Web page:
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Rick Santorum, the Santorum Amendment and Intelligent Design
By: Staff
Discovery Institute
January 6, 2012


For Immediate Release Jan. 6, 2012

Discovery Institute

East Coast: Sam Wall

samw@discovery.org, 704-989-9068

West Coast: Andrew McDiarmid

andrewm@discovery.org, 206-292-0401 x155

 

Media Alert: Rick Santorum, the Santorum Amendment

and Intelligent Design

 

With his near-win in Iowa and his recent rise in the polls, Republican presidential candidate Rick Santorum is facing new scrutiny about his views on intelligent design and evolution. Reporters and others have expressed particular interest in the so-called “Santorum Amendment” offered by Senator Santorum during debates on the No Child Left Behind Act in 2001. This media backgrounder was prepared by Discovery Institute to answer questions about the Santorum Amendment, intelligent design, and the debate over evolution. Discovery Institute spokespersons are available for interviews.

 

The Santorum Amendment

In 2001, Sen. Rick Santorum offered the following “Sense of the Senate” resolution as part of the debate over the No Child Left Behind Act:

 

“It is the sense of the Senate that— (1) good science education should prepare students to distinguish the data or testable theories of science from philosophical or religious claims that are made in the name of science; and (2) where biological evolution is taught, the curriculum should help students to understand why this subject generates so much continuing controversy, and should prepare the students to be informed participants in public discussions regarding the

subject.” Congressional Record, June 13, 2001, p. S6148.

 

The resolution passed by an overwhelming margin of 91-8. The language was later revised and included in the Conference Report adopted by Congress when it enacted the No Child Left Behind Act. The final language states:

 

 

“The Conferees recognize that a quality science education should prepare students to distinguish the data and testable theories of science from religious or philosophical claims that are made in the name of science. Where topics are taught that may generate controversy (such as biological evolution), the curriculum should help students to understand the full range of scientific views that exist, why such topics may generate controversy, and how scientific discoveries can profoundly affect society.” 2001-107th Congress-1st Session-House of Representatives Report-107 334 No Child Left Behind Act of 2001 Conference Report to accompany H.R. 1.

 

 

A letter by Senator Santorum, Senator Judd Gregg, and Rep. John Boehner explaining the meaning and impact of the Santorum Amendment is available for download here.

 

Key facts about the Santorum Amendment

 

·         The Santorum Amendment won overwhelming bipartisan support in the United States Senate. In fact, Sen. Ted Kennedy enthusiastically endorsed the Amendment on the Senate floor. Others voting in favor of the Amendment included Sen. Hillary Clinton, Sen. Joe Biden, Sen. Barbara Boxer, Sen. Harry Reid, Senator John McCain, and Senator Sam Brownback. See Congressional Record, June 13, 2001, p. S6153.

 

·         The Santorum Amendment (in both its original and revised version) did not mandate teaching intelligent design, nor did it encourage teaching creationism or religion in the classroom. Instead, it encouraged open discussion and inquiry by teachers and students.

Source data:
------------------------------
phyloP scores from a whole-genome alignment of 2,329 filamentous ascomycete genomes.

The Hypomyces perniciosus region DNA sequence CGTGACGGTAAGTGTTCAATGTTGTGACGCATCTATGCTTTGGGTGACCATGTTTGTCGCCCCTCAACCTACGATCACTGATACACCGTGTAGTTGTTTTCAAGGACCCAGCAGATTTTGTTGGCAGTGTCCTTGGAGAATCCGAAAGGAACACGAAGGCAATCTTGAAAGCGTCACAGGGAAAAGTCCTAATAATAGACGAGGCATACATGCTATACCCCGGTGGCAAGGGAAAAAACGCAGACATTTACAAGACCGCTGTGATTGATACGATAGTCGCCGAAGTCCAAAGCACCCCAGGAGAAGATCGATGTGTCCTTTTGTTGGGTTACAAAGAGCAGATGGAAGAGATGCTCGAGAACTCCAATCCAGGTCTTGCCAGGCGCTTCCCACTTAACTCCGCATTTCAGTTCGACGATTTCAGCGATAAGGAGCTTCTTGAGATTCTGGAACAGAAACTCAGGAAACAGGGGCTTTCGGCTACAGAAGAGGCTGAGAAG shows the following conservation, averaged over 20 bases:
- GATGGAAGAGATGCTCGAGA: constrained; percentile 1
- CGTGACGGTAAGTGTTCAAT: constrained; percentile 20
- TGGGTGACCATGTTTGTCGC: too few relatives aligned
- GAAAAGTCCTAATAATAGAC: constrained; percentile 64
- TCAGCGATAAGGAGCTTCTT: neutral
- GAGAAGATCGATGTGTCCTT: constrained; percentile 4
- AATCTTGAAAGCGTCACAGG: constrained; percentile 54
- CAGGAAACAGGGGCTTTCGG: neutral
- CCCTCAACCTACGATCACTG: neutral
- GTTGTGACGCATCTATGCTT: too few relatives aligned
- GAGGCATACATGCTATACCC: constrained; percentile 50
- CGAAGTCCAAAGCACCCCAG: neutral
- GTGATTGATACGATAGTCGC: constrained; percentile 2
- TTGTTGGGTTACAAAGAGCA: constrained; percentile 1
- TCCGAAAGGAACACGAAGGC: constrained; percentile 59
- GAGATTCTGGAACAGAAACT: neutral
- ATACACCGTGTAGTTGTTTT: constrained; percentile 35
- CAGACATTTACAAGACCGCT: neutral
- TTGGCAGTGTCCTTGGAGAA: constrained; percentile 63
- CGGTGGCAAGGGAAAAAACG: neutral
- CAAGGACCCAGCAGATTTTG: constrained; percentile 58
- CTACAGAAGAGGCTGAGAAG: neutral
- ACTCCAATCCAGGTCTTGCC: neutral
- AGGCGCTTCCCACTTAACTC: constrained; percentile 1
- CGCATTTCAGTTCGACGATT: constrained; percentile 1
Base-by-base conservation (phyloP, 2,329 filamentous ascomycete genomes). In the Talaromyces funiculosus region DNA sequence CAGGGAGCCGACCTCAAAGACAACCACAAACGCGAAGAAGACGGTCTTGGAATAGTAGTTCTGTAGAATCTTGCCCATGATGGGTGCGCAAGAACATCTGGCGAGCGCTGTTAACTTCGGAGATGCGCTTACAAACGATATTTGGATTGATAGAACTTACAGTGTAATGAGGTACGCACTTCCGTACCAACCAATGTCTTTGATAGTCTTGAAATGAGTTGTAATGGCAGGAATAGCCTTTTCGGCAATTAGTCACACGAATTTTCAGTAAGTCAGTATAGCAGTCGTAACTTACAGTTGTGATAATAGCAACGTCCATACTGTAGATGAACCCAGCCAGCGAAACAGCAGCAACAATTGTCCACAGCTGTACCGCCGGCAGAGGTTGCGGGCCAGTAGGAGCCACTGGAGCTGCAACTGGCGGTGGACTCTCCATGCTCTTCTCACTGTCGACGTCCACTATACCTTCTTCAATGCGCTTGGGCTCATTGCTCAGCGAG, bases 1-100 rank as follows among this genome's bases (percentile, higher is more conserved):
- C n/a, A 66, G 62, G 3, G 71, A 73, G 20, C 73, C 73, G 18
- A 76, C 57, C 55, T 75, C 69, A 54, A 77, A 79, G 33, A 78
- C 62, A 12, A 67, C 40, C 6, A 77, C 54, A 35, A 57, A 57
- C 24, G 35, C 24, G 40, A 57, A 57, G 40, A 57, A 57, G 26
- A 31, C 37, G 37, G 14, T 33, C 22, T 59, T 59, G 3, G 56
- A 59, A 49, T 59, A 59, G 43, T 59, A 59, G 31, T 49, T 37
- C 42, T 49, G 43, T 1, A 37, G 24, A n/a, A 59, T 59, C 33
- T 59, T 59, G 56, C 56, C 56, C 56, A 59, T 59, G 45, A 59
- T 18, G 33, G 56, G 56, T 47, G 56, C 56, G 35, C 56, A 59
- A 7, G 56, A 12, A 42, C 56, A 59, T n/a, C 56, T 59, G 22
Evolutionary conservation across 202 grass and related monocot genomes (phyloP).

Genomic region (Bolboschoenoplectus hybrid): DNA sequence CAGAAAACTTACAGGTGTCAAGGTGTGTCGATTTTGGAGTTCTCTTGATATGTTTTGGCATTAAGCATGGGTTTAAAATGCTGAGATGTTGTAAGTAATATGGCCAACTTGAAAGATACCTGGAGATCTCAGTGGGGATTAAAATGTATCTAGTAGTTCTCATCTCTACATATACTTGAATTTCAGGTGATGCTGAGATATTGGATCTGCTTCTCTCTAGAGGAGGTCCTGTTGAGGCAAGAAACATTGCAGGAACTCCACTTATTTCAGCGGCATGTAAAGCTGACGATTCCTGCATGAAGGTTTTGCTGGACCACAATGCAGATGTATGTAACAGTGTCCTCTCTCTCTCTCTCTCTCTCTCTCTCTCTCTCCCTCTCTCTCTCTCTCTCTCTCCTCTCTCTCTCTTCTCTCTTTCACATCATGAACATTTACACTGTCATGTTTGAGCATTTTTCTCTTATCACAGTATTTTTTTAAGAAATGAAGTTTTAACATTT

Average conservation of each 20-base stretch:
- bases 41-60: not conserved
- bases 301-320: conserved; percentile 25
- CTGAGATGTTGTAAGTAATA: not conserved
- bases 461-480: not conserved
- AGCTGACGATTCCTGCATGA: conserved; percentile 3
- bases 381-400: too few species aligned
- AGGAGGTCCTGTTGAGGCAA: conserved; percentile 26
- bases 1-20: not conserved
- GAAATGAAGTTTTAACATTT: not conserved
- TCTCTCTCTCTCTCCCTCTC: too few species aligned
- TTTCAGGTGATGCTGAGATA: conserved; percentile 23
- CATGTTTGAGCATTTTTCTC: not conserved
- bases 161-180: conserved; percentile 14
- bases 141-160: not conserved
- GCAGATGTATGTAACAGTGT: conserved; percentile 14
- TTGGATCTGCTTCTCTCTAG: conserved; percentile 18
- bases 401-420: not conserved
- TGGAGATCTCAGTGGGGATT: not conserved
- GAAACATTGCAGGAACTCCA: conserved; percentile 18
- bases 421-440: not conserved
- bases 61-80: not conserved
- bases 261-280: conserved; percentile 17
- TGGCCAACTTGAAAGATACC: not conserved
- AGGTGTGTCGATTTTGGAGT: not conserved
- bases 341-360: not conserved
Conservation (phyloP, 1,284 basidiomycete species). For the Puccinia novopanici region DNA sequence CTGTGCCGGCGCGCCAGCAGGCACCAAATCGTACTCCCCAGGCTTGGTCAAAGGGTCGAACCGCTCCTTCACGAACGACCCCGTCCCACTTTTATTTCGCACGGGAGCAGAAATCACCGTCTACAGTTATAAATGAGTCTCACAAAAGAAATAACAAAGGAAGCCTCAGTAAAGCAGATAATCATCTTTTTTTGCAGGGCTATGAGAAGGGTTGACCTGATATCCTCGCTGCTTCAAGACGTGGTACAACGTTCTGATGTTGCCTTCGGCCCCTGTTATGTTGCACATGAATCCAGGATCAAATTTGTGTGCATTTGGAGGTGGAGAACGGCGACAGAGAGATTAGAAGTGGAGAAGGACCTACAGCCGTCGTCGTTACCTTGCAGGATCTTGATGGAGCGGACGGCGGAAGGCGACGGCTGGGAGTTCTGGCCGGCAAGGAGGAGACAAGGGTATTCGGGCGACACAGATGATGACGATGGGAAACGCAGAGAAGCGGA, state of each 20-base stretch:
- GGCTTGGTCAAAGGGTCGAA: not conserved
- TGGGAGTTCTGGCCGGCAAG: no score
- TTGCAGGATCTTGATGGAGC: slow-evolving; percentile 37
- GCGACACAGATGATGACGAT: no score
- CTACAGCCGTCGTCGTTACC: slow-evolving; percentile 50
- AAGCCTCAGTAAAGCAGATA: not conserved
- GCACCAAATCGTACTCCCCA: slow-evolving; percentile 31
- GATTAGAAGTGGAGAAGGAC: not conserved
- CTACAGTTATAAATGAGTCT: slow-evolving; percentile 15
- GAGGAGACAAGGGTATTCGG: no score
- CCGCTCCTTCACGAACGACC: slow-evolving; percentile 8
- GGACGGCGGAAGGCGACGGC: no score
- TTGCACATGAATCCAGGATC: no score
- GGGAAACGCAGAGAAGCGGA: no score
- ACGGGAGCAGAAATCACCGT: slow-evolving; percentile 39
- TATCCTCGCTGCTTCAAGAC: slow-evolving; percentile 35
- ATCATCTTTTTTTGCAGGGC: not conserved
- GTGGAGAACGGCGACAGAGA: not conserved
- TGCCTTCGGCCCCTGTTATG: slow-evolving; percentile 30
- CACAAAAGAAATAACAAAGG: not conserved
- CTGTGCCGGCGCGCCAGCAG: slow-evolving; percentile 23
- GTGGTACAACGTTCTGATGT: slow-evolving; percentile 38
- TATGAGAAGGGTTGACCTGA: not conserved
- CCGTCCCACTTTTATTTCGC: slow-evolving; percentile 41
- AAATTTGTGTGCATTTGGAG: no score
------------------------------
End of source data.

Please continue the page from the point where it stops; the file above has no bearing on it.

·         The approach advocated by the Santorum Amendment is favored by the vast majority of Americans, no matter what their race, gender, or political party. According to a nationwide Zogby poll in 2009, 80 percent of likely voters “agree that teachers and students should have the academic freedom to discuss both the strengths and weaknesses of evolution as a scientific theory,” while 78 percent of likely voters agree with the statement, “Biology teachers should teach Darwin’s theory of evolution, but also the scientific evidence against it.” 

 

What is intelligent design?

Intelligent design is the theory that certain features of the universe and of living things are best explained by an intelligent cause rather than an undirected process like natural selection.

 

Is intelligent design the same as creationism?

No. Intelligent design as a scientific theory limits itself to what can be learned from the empirical data of nature. It does not rely on sacred texts.

 

Is intelligent design necessarily incompatible with evolution?

No. Intelligent design is logically compatible with many kinds of evolution, but not with the specifically Darwinian claim that evolution is a blind and undirected process.

 

Do intelligent design proponents want to mandate the teaching of intelligent design?

No. Discovery Institute, the leading institutional proponent of intelligent design, opposes efforts to mandate intelligent design in public schools. In fact, it publicly opposed the policy targeted in the Kitzmiller v. Dover case even before it was challenged in court.

 

For answers to more questions about intelligent design, please visit http://www.intelligentdesign.org/faq.php.

 

 

About Discovery Institute

Discovery Institute has been described as “the nation’s largest intelligent-design think-tank” by the science journal Nature. Its Center for Science and Culture (launched in 1996) has more than 40 affiliated scientists and scholars with Ph.D.s in astronomy, physics, biology, biochemistry, mathematics, philosophy of science, government, and related fields. Discovery Institute is a non-partisan, non-profit, educational and research organization, and it does not support or oppose candidates for public office. For more information visit the Center’s Evolution News & Views website at www.evolutionnews.org.



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